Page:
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FRA Final Rule Requires Better Safety Approach for Passenger Rail

The Federal Railroad Administration (FRA) has issued a final rule in August 2016 that states that passenger railroads will need to adopt more proactive safety rules to prevent serious accidents, injuries and deaths. 

The final rule issued by the US railroad regulator is called the system Safety Program. Under it, railroads are required to develop a better and quantifiable safety culture within their organizational structure. Other requirements are to identify potential safety hazards and take steps to deal with them, while also showing how they will stay in compliance with FRA regulations.

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FRA Administrator Sarah Feinberg stated that the new rule should help passenger railroads increase their safety over the next several years.

Our View

We are pleased in our railroad accident legal office in Virginia that the FRA is mandating more safety regulations for passenger railroads in the US. There have been far too many passenger rail accidents in recent years, such as the devastating Amtrak derailment in Philadelphia in 2015 that killed at least 10 and injured at least 100.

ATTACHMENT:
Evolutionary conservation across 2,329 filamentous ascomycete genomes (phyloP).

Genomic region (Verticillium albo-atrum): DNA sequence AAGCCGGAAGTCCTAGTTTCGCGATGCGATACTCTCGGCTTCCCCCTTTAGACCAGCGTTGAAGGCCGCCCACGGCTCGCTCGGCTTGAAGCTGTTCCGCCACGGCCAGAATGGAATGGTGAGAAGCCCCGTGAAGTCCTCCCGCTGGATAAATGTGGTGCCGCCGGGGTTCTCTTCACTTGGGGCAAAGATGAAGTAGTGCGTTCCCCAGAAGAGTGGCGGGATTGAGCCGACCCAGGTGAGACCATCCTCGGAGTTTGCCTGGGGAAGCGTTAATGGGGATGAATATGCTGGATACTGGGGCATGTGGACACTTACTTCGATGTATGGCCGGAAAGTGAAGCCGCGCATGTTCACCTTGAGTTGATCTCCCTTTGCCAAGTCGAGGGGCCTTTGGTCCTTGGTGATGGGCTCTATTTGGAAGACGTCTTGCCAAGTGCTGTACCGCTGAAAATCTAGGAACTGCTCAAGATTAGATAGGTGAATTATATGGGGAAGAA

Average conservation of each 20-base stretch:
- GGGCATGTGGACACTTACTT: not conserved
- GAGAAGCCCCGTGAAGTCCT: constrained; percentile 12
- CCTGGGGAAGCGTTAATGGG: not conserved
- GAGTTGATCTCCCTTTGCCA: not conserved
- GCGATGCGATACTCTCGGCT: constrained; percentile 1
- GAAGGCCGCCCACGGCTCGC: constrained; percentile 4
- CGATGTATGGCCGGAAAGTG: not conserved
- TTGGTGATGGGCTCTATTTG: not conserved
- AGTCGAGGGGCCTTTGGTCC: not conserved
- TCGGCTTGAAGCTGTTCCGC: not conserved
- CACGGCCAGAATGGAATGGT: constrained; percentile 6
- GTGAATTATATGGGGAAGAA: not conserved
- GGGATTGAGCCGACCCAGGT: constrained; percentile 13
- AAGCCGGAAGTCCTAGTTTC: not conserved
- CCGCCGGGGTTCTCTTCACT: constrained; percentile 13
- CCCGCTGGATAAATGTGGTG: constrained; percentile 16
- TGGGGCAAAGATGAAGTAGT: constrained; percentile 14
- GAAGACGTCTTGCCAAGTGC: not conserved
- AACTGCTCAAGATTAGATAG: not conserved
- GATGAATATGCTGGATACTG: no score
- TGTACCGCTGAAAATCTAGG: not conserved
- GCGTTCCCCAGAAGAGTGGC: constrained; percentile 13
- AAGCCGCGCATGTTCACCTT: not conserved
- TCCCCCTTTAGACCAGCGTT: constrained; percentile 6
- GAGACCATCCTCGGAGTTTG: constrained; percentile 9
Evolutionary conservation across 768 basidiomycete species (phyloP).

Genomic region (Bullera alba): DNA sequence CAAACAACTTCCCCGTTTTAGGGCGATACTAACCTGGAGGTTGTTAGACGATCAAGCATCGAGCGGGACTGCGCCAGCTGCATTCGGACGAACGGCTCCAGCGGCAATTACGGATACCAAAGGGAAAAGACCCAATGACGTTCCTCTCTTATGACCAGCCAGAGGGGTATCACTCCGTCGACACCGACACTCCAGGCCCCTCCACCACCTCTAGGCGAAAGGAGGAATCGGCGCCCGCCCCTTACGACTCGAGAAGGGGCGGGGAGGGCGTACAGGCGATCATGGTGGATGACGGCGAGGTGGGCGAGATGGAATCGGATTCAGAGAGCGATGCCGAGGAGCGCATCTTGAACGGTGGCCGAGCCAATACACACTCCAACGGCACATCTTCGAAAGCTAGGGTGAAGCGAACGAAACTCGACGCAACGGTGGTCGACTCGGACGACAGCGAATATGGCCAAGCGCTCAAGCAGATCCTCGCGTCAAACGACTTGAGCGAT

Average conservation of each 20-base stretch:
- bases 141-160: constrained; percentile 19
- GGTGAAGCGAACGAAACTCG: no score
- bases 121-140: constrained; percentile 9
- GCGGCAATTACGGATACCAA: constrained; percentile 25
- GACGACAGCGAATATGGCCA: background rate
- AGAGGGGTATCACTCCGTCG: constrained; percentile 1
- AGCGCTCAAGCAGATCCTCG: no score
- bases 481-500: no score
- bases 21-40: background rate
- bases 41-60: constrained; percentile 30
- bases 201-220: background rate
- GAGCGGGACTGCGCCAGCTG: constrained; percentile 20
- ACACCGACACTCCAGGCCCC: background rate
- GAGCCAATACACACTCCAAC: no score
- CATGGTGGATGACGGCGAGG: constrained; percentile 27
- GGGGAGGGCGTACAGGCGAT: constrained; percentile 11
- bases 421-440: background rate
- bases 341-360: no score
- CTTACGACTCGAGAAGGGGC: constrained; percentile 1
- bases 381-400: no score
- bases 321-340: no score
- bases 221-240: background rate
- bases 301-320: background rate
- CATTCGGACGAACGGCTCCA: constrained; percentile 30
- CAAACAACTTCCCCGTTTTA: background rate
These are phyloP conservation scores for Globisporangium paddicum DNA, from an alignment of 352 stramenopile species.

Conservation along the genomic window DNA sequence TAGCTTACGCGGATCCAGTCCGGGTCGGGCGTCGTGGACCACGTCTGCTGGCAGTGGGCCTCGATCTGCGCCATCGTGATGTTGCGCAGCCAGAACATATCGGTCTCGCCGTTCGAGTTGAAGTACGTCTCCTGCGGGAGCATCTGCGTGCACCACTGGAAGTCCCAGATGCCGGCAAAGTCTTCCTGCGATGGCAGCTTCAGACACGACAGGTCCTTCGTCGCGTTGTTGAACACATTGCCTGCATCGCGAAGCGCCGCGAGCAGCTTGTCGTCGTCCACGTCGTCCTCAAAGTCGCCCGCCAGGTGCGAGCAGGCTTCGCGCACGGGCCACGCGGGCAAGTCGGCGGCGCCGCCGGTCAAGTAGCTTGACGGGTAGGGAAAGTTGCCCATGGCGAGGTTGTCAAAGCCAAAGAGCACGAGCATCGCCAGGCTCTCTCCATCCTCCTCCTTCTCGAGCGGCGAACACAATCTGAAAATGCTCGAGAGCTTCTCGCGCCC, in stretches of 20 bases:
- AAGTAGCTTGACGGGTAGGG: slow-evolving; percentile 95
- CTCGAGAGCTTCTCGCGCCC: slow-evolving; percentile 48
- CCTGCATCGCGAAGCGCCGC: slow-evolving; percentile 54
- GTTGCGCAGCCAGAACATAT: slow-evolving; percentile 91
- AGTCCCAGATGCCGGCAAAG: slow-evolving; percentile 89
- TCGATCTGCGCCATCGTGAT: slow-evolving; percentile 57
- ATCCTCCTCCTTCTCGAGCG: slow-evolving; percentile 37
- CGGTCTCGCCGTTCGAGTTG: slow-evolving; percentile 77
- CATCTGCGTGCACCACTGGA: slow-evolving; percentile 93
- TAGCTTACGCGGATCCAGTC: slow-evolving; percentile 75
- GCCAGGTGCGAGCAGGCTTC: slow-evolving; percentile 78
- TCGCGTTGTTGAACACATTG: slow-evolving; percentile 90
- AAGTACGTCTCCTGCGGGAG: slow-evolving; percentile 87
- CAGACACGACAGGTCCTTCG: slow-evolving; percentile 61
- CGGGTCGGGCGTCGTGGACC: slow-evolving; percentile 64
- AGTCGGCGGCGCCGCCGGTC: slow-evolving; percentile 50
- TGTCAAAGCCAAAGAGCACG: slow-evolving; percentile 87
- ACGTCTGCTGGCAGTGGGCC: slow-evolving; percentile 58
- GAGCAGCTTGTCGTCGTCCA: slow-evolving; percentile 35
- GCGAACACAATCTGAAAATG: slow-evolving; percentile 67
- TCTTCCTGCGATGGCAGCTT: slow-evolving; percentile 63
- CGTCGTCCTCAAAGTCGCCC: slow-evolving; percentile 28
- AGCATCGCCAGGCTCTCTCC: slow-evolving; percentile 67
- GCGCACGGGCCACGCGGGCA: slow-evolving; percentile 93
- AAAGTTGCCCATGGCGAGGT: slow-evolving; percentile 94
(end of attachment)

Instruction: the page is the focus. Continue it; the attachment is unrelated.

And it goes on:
When there is a derailment, obviously the railroad needs to take immediate actions to prevent such events from occurring again. However, there also should be much more efforts placed on improving the safety culture within the organization so that these tragedies never happen again.

Another tragedy occurred in April 2016, when an Amtrak train slammed into two workers on a track that they thought was closed for maintenance. The train hit them at full speed on their truck and they were killed instantly.

A better safety culture also will prevent these railroads for being sued for millions of dollars in a wrongful death lawsuit. We won a $60 million settlement in a train derailment case a few years ago. While we were pleased with the result, it would be better if the accident never happened with better oversight by the railroad.